-Why the hell not!!  You only live once, right…those edits will still be there when I get back.

And it was one blissful Tuesday.
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You’re probably familiar with the ‘I got my first camera when I was 7’ story…but I REALLY DID!!!  Just kidding.

The details of my early photographic life are vague but I have fond memories of going into the Boots in Winchester town centre and putting rolls of film in with the lab, paying £2.99 for the 24-hour turnaround (or £4.99 if I was feeling flush and desperate to see the photos!).  When you got the film back, you’d get a little wallet of prints and the strips of cut negatives to go with them.  We’d hold them up to the light and try and figure out which was which, for reprints to share with family and friends.

This is really starting to sound like a ‘back in my day’ story, but things really are different now!  Life moves at lightning speed and every second of your life can be captured in photographs if you’re not careful.  You click, look, click again, change something, click again…click click click.  It becomes a constant strive for perfection when life just isn’t perfect.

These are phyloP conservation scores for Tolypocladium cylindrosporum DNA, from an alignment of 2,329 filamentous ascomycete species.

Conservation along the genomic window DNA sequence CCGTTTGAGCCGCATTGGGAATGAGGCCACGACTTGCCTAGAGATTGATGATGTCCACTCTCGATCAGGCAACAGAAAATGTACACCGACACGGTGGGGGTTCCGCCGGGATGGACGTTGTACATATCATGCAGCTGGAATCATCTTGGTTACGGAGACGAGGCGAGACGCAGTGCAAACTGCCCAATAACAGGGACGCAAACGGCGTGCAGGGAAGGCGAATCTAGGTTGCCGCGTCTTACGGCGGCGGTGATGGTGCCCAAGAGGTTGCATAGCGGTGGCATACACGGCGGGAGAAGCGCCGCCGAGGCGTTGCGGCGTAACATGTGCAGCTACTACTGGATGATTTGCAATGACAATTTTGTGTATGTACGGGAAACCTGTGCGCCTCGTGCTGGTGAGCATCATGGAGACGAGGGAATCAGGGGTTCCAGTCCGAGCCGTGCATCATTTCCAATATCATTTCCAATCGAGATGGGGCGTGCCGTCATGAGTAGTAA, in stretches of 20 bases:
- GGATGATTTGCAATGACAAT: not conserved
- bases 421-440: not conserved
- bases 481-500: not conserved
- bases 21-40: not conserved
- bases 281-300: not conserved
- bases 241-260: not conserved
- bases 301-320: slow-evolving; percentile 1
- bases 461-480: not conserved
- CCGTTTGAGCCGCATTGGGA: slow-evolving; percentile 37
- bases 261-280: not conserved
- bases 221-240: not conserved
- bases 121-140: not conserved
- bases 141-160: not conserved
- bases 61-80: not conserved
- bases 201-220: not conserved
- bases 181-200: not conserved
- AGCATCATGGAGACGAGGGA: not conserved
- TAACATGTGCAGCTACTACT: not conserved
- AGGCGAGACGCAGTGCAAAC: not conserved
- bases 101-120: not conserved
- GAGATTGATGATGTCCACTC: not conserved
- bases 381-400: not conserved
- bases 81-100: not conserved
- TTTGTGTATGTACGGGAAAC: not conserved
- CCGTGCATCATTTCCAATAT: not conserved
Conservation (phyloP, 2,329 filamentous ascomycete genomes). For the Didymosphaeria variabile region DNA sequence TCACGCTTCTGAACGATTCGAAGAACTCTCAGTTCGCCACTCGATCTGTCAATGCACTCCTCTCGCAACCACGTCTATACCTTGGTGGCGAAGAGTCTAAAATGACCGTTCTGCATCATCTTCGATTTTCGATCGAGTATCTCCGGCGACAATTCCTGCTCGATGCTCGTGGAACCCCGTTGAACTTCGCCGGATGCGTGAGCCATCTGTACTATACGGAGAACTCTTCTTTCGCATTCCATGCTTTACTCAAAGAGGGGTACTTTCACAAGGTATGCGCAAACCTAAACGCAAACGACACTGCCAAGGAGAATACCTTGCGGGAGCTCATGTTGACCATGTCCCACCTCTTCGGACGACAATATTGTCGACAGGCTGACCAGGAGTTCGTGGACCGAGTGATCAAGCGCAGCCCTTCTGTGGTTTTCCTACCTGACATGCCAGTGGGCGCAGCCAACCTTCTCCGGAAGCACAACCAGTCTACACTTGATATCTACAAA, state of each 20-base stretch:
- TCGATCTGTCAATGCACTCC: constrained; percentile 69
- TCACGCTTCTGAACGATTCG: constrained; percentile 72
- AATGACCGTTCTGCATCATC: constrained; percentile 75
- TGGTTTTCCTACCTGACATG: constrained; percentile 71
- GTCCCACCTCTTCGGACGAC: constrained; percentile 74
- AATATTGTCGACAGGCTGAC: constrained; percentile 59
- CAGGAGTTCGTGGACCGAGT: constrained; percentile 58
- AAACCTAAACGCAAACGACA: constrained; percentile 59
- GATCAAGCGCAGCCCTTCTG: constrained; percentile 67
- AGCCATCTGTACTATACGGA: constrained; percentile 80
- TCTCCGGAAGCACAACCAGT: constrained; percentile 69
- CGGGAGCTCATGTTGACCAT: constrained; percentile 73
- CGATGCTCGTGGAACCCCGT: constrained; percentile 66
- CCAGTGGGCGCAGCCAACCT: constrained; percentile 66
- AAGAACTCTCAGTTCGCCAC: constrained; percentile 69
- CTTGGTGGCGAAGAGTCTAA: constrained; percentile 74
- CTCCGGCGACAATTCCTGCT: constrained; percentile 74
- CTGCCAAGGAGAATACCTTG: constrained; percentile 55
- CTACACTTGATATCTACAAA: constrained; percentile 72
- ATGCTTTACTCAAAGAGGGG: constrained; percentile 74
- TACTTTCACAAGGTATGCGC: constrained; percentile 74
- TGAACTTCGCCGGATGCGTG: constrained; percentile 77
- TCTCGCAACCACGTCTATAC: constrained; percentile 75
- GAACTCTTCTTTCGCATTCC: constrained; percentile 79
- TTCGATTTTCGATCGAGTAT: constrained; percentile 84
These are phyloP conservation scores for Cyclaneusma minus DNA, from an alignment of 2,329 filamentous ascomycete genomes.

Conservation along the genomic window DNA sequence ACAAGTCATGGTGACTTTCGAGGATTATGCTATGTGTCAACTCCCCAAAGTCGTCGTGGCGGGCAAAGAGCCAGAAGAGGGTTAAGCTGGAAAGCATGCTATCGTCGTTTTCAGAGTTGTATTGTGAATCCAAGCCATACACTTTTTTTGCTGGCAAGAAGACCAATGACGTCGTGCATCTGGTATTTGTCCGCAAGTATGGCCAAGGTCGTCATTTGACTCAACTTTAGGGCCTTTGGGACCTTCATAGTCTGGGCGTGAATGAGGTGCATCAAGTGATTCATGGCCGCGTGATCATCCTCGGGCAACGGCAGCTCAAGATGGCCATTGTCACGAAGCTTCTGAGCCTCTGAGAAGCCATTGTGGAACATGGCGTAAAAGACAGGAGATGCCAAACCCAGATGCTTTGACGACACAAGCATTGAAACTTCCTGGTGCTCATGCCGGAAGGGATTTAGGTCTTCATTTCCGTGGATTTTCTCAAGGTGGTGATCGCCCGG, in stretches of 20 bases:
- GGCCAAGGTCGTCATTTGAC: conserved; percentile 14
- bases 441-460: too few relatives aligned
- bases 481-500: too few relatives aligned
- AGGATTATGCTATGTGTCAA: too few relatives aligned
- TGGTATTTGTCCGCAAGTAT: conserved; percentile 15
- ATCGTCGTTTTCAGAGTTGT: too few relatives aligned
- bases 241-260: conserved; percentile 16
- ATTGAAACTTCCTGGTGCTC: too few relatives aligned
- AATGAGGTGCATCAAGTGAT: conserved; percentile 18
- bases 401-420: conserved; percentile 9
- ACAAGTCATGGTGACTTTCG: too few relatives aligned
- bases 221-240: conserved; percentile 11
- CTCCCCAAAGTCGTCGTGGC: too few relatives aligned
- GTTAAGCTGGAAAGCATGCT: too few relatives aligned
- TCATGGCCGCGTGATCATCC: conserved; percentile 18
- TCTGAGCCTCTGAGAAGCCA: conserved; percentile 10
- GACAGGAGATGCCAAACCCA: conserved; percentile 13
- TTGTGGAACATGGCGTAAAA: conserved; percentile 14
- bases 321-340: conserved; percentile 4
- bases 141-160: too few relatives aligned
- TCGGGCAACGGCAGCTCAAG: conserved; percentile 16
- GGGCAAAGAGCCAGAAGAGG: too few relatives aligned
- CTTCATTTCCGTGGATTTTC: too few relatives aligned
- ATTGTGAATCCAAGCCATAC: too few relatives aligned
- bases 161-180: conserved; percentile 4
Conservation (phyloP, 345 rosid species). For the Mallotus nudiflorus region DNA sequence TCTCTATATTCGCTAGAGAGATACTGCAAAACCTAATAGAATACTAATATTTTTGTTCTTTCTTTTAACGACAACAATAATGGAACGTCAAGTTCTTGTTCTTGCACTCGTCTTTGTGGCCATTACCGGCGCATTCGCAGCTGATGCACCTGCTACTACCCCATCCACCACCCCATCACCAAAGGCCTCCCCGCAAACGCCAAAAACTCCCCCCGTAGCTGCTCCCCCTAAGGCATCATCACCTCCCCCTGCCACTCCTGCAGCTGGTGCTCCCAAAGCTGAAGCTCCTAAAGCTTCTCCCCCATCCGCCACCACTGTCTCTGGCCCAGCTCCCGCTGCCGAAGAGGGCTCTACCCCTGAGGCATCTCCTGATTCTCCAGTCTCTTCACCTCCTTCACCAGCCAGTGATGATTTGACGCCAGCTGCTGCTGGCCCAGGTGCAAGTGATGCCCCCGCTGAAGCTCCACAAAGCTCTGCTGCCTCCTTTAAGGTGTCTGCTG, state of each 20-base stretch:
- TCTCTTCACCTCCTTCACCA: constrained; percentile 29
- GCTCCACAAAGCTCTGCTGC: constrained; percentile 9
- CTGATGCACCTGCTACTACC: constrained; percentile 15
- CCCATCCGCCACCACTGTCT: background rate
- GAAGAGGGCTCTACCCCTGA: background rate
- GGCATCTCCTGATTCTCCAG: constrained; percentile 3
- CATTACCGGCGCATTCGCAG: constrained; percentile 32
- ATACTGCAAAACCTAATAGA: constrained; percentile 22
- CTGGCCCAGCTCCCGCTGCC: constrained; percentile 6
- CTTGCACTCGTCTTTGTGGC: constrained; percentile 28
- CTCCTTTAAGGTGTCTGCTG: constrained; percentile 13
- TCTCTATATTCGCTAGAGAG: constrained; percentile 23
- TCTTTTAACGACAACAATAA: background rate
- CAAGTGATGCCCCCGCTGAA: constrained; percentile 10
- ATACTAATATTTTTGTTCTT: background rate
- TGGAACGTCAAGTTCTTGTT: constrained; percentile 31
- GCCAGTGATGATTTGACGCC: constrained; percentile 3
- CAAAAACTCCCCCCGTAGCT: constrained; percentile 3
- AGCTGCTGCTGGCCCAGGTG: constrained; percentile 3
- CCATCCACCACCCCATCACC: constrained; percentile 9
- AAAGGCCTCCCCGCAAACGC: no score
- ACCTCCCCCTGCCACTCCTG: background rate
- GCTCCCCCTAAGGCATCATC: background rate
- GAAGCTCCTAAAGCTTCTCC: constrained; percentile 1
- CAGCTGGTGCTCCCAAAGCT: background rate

I adore shooting weddings now but my original love was for just ‘life’ photography.  The real deal.  The ins and outs of day to day life, things you forget but for that dusty photograph you dig out years later.  With the pace and chaos of digital photography, I wanted to slow things down and went back to shoot some film, just for fun.  I picked up an old Canon EOS-1V from eBay and stocked up on some Portra 400 rolls in the disneyland for photographers, B&H.

Over a few months, I’d take out this little camera and take a photo, maybe two.  Not ten or twenty or a hundred.  Another few months passed with these rolls of film sitting on my shelf, patiently waiting to be brought to life.  Finally I got around to sending them off and, a week or so later, an email popped up from UK Film Lab saying my scans were ready; all of this was such a different processing experience to the many years before, and the digital iPhone/iPad/social media ‘now’ world we’d become accustomed to.  Suddenly, allowing time to breathe life into the photos seemed a complete luxury.